Eating earth protects the stomach against toxins, parasites, and pathogens, finds a study being published in the June issue of The Quarterly Review of Biology.
The first written account of human geophagy, eating earth, comes from Hippocrates more than 2,000 years ago, says Sera Young, a researcher at Cornell University and the study's lead author. Since then, the eating of earth has been reported on every inhabited continent and in almost every country.
Despite its ubiquity, scientists up to now have been unable to definitively explain why people crave earth. Several hypotheses had been considered plausible. Some researchers think geophagy is simply a consequence of food shortage. In other words, people eat dirt to ease the pangs of hunger, even though it doesn't provide any nutritional value. Others have suggested that nutrition is exactly why dirt is consumed; perhaps people crave dirt because it provides nutrients they lack, such as iron, zinc, or calcium. Still others posit that earth has a protective effect, working as a shield against ingested parasites, pathogens, and plant toxins.
To sort through the possible explanations, Young and her colleagues analyzed reports from missionaries, plantation doctors, explorers, and anthropologists to put together a database of more than 480 cultural accounts of geophagy. The database includes as many details as possible about the circumstances under which earth was consumed, and by whom. The researchers could then use patterns in the data to evaluate each potential explanation.
They found the hunger hypothesis unlikely. Studies in the database indicate that geophagy is common even when food is plentiful. Moreover, when people eat dirt they tend to eat only small quantities that are unlikely to fill an empty stomach.
The nutrition hypothesis was also a poor fit to the data. The database shows that the kind of earth people eat most often is a type of clay that contains low amounts of nutrients like iron, zinc, and calcium. Plus, if calcium deficiency drove people to eat dirt, one would expect them to do it most often at life stages when they need calcium the most—adolescence or old age. But that isn't the case, according to the database. Reports do indicate that geophagy is often associated with anemia, but several studies have shown that cravings for earth continue even after people are given iron supplements. What's more, some research suggests that clay can bind to nutrients in the stomach, making them hard to digest. If that's true, it's not a lack of nutrients that causes geophagy; rather it could be the other way around.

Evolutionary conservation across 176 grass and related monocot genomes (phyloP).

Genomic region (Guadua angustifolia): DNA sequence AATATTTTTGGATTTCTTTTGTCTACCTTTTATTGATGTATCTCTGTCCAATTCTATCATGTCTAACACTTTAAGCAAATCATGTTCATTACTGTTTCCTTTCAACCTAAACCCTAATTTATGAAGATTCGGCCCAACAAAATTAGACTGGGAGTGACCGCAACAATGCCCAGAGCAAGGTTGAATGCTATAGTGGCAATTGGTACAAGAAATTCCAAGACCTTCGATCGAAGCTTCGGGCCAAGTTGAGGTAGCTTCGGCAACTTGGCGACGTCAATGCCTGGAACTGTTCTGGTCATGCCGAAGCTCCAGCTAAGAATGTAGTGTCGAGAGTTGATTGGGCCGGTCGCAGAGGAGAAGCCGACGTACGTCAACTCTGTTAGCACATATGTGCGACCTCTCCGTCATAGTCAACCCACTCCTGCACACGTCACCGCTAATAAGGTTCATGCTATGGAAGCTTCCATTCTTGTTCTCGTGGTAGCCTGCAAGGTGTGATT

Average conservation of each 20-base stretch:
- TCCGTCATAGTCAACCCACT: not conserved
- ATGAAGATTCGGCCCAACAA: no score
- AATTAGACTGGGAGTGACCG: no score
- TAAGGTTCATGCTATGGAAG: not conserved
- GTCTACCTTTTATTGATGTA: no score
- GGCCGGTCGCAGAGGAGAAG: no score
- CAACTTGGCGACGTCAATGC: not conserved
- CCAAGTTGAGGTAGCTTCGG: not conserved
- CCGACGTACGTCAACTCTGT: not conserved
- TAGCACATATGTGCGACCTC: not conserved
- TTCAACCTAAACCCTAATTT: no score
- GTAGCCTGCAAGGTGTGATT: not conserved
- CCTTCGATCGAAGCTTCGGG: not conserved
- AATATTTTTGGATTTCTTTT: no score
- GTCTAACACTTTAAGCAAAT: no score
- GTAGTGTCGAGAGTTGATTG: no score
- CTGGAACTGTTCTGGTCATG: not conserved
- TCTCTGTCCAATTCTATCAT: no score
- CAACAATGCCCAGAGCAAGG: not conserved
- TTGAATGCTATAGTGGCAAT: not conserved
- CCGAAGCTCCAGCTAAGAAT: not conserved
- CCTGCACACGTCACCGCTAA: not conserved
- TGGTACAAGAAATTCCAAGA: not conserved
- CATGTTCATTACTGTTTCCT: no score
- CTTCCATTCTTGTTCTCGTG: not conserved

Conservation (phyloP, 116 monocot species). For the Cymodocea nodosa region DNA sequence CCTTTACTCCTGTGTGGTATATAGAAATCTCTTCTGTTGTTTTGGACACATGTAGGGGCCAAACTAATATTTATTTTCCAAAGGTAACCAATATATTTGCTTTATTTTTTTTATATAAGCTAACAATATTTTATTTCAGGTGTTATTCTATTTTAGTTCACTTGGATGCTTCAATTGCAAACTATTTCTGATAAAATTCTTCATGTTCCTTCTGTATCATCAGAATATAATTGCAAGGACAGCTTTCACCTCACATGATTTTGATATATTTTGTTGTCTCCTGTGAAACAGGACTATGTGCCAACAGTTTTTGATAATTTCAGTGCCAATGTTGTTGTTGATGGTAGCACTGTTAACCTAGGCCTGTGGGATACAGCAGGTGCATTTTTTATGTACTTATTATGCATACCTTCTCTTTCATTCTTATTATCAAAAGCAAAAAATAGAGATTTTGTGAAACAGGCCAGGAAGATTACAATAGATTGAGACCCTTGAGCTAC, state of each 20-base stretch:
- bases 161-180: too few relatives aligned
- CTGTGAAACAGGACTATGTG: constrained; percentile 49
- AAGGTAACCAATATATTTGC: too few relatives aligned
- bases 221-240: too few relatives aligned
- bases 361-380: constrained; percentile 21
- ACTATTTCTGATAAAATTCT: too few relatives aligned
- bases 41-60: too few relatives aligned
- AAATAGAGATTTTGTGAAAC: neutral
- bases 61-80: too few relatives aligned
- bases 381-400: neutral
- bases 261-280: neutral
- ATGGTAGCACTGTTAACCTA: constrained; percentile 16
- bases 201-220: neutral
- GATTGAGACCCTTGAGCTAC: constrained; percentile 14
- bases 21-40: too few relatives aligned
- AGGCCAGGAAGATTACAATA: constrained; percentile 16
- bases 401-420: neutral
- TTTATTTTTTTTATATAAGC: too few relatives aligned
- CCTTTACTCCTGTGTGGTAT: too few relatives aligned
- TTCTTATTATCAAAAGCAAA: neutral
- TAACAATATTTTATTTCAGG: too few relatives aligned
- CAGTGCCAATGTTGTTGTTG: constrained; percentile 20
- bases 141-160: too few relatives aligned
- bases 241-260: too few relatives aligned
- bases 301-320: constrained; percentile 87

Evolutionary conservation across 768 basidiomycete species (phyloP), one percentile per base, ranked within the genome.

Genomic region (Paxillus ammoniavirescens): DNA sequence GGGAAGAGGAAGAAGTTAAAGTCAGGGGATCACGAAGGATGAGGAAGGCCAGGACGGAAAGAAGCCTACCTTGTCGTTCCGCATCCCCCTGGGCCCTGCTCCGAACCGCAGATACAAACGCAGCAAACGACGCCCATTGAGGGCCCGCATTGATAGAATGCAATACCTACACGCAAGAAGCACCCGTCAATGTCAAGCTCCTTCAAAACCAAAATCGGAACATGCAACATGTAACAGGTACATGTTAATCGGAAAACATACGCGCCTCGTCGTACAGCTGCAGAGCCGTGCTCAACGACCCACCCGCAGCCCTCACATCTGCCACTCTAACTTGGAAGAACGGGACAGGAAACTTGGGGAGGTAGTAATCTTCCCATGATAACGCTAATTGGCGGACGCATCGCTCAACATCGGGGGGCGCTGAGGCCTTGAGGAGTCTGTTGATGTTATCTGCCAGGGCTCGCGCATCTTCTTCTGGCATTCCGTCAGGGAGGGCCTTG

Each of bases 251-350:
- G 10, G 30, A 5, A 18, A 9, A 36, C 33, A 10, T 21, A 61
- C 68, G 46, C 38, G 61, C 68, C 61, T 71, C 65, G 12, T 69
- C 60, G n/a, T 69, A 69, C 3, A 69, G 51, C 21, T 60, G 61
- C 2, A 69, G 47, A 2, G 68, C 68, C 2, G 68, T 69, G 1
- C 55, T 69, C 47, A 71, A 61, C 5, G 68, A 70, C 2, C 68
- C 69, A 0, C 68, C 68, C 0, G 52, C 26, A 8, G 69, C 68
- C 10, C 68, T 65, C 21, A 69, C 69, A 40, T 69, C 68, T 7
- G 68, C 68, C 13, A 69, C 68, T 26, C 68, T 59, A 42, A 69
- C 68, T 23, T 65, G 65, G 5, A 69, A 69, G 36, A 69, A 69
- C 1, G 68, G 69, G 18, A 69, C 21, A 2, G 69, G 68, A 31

Overall, the protection hypothesis fits the data best, the Cornell researchers found. The database shows that geophagy is documented most commonly in women in the early stages of pregnancy and in pre-adolescent children. Both categories of people are especially sensitive to parasites and pathogens, according to Young and her colleagues. In addition, geophagy is most common in tropical climates where foodborne microbes are abundant. Finally, the database shows that people often eat earth during episodes of gastrointestinal stress. It's unlikely the intestinal problems are caused by the dirt itself because the type of clay people usually eat comes from deep in the ground, where pathogens and parasites are unlikely to contaminate it. Plus, people usually boil the clay before eating it.
More study would be helpful to confirm the protection hypothesis, the researchers say, but the available data at this point clearly support it over the other explanations.
"We hope this paper stimulates [more] research," Young and her colleagues write. "More importantly, we hope readers agree that it is time to stop regarding geophagy as a bizarre, non-adaptive gustatory mistake."
"With these data, it is clear that geophagy is a widespread behavior in humans ... that occurs during both vulnerable life stages and when facing ecological conditions that require protection."